Beth: Right.

CI: Where did you learn about him?

Beth: I went to a rally.

CI: And the media?

Beth: I don't remember one story on him being on TV, or as Randi [Rhodes] says "right there on my TV screen." I don't remember reading one story on him or by him. If he hadn't showed up in my area, I wouldn't have known about him.

CI: Did you complain to anyone about the lack of coverage?

Beth: No. I should have.

CI: Right because we need to be heard. And hopefully, people in our community that aren't as active will become more active. And hopefully, with us all sharing, we'll manage to learn about something we wouldn't have known about -- an opinion, a development, a candidate, etc. I think I stated on this site before that I did everything I knew of to do in 2004 except start a blog. Friends were always saying, "You should do a blog." I didn't know anything about blogging or how to blog. But after the election, a number of us were looking at where we were successful and where we weren't. That's one reason we don't highlight the Times' op-eds. A good friend of mine feels that they spoke to people who were in a position to receive them but for people who wanted to dismiss them, they were able to say, "Oh, that's the New York Times!" In our [informal] survey, we found out, for instance, that Molly Ivins was far more successful in reaching swing voters because she spoke in a voice that reached them. But we were all also talking about what we could do to make sure the next election went differently. The one things I could think of that I hadn't done was blog.

Beth: And do you think it's made a difference?

CI: You said last question awhile back. I think we've made a difference, we. You've got two members doing their own blogs now. You've got some new names popping up on the entries and some of them are new members but some of them are members who've e-mailed for awhile but only now feel comfortable expressing themselves. You've got people participating in the Times, not just reading it and tossing it aside. There are people who write to say that they always kept their mouths shut when someone at work or wherever was singing Bush's praises. But Erkia's points about the power of yes and the power of no have allowed them to say, "I don't like him."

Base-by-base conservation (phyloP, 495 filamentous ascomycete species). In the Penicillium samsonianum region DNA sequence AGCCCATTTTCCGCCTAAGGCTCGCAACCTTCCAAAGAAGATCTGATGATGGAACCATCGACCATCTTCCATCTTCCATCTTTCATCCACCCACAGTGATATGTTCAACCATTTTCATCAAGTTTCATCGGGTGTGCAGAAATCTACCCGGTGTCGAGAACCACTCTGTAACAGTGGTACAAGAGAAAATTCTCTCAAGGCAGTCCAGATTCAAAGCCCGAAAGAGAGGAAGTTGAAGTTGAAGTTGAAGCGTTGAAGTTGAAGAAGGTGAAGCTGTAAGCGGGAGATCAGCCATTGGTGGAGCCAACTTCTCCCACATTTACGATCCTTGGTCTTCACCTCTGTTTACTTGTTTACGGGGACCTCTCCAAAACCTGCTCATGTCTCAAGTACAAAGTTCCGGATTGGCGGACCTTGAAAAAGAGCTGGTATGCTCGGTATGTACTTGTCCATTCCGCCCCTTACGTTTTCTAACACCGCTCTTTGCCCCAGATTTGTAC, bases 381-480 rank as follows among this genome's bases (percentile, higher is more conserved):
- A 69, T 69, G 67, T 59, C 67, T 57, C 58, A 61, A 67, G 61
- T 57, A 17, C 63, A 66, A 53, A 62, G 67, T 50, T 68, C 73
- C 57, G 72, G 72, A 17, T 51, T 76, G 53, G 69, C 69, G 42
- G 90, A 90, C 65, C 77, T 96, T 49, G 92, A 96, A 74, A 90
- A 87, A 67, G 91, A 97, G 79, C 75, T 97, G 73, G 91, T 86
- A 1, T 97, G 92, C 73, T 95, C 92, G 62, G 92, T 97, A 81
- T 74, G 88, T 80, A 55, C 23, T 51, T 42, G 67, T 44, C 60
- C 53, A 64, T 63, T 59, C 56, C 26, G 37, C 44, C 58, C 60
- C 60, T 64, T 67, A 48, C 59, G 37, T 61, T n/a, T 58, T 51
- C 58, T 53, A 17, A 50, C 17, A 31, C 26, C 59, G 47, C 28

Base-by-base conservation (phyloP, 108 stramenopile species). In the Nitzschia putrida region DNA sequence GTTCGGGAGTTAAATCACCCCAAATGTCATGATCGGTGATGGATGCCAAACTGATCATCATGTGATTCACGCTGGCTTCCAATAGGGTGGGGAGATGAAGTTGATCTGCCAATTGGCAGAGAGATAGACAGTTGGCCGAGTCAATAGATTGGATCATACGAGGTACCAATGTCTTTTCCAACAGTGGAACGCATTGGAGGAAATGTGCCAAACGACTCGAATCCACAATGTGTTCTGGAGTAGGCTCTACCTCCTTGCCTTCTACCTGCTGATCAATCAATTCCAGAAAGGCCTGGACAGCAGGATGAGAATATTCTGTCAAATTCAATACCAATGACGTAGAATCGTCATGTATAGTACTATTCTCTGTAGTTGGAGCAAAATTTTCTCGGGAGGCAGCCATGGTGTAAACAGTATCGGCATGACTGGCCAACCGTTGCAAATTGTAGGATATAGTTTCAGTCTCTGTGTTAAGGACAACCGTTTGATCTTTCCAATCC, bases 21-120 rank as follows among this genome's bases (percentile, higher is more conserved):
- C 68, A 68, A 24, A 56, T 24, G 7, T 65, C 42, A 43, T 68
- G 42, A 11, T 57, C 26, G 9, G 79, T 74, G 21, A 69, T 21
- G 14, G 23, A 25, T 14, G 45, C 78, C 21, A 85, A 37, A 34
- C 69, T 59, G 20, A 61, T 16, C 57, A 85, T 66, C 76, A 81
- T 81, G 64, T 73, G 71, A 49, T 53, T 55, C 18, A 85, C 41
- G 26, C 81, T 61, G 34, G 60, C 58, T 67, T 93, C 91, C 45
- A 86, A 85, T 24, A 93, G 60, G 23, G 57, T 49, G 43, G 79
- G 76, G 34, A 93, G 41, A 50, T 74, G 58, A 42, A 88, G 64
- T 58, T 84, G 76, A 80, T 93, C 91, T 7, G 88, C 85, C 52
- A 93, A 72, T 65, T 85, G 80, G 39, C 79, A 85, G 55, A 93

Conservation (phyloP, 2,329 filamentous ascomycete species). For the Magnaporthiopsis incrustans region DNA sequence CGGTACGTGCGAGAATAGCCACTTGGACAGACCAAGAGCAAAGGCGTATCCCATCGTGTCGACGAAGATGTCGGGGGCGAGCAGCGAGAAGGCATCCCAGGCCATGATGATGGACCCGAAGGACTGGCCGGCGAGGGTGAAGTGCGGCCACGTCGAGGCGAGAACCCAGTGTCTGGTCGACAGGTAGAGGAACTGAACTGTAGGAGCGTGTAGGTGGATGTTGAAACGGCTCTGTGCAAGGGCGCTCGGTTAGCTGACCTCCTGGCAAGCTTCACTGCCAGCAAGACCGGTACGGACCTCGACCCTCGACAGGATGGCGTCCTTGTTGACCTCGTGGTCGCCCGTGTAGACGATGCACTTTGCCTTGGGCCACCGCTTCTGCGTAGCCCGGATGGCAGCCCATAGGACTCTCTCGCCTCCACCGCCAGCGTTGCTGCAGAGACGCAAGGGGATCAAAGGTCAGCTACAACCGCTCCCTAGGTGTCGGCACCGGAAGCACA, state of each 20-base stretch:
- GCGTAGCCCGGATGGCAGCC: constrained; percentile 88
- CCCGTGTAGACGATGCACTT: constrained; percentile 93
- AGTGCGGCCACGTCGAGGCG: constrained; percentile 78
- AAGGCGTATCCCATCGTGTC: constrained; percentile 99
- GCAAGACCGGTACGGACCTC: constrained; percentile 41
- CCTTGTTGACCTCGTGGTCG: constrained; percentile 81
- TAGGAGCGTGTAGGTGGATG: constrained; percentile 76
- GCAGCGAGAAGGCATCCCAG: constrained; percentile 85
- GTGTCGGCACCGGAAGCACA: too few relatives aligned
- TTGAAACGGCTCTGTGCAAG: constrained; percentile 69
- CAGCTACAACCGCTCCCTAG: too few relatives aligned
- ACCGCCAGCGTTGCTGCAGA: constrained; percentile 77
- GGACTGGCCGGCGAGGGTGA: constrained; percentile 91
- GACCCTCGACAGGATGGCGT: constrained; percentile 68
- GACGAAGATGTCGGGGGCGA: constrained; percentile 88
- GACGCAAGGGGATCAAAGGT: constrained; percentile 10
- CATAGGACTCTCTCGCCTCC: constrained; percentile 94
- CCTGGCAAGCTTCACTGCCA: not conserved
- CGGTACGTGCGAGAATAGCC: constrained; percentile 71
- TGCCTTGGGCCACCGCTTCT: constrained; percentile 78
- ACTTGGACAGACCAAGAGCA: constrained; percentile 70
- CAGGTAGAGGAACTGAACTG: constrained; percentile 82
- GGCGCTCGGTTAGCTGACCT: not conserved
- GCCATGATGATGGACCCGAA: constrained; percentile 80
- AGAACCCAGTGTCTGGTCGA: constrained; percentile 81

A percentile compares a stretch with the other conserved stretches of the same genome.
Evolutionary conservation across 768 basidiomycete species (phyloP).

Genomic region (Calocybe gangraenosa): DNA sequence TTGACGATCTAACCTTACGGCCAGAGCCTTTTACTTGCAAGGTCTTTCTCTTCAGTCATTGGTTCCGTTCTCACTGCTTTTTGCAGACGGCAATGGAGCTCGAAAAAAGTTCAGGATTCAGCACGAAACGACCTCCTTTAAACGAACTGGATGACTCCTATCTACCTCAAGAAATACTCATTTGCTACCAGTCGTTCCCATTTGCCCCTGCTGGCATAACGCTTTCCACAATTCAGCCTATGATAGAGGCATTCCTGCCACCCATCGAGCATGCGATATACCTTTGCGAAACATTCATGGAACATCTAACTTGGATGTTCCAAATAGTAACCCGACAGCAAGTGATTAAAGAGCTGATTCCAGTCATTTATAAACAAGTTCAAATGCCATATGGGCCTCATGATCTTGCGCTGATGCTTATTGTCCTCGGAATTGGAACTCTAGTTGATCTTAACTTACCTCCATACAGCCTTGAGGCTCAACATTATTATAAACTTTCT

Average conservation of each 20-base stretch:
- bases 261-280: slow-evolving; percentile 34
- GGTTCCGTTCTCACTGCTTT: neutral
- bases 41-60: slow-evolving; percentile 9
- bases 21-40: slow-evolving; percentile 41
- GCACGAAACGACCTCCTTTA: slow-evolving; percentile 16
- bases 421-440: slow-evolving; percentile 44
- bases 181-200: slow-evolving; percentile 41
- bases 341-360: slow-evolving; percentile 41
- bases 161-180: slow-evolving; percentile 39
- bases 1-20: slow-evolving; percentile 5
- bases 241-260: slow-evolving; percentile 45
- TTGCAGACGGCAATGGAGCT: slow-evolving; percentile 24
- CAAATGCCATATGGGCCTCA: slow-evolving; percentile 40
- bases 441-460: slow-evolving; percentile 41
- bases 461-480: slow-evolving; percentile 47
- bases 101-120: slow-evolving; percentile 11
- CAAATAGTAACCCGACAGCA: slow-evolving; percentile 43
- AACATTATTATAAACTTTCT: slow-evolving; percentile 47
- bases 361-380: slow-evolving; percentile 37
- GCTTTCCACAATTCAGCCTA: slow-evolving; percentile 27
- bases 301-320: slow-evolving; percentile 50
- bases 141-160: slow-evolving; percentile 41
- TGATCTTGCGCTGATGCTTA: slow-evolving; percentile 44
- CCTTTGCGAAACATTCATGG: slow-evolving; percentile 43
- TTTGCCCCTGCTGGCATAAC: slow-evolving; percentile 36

That's a big first step. There are people who now write the Times about something. And there are some members who'll send in something from our blog to the paper. People are finding ways they are comfortable with to interact. It only makes us all stronger.

Beth: Okay, last question, promise. Three books that you think everyone should read?

CI: I don't think there are only three books and I don't think that everyone needs to read the same books. I'll pick three books that I think might get overlooked and I'll stick with non-fiction. Gloria Steinem's Outrageous Acts & Everyday Rebellions because it drives home the power that we do have. At one point, she's writing about how to get active and one of her points is that we can all take the time during The Tonight Show (I think it was The Tonight Show that she named) to write a letter to a Congressional representative. That book came out in 1983. Today, with the internet, it's even easier to weigh in and be heard. There are a number of reasons to read the book but I think it's strong book and one that's beneficial. Susan Faludi's Backlash is another book I'd put on this list you're asking for. It's funny, it's political and it will make you think not about an isolated incident but about larger connections. I loved that book because there were a number of people around me at that time who would dismiss any discussion on media portrayals as non-important. These are the cultural narratives of our times, our modern day bedtime stories or fairy tales. And we do need to think about the message they send. When people of a certain age dismissed any discussion on media portrayals after Backlash came out, I was always able to whip the book out and say, "Well Susan Faludi says . . ." (I took that book everywhere. Even on a camping trip.) For the last one, I'll pick something more current. In the last two years, a number of great non-fiction books have come out. I'm going to highlight one that I feel was overlooked, Benjamin Barber's Fear's Empire. I think we need to think about the effects of sloganeering and the realities of what's being done when we passively go along. For those reasons, I'll pick Fear's Empire.

Beth: Okay, three novels.

CI: I'll give you three novels if you'll list three and three nonfiction books.

Beth: Nonfiction. Laura Flander's The W Effect, Greg Palast's The Best Democracy Money Can Buy and Time on Two Crosses: The Collected Writings of Bayard Rustin. I think everyone should read them.

CI: I like those books. Fiction?

Beth: Zora Neale Hurston's Their Eyes Were Watching God, Gabriel Garcia Marquez's One Hundred Years of Solitude and Philip Roth's The Plot Against America. And everyone should read them.

CI: Of those three, I've only read Their Eyes Were Watching God. My three? John Steinbeck's In Dubious Battle, Alice Walker's Possessing the Secret of Joy and Jay McInerney's Brightness Falls.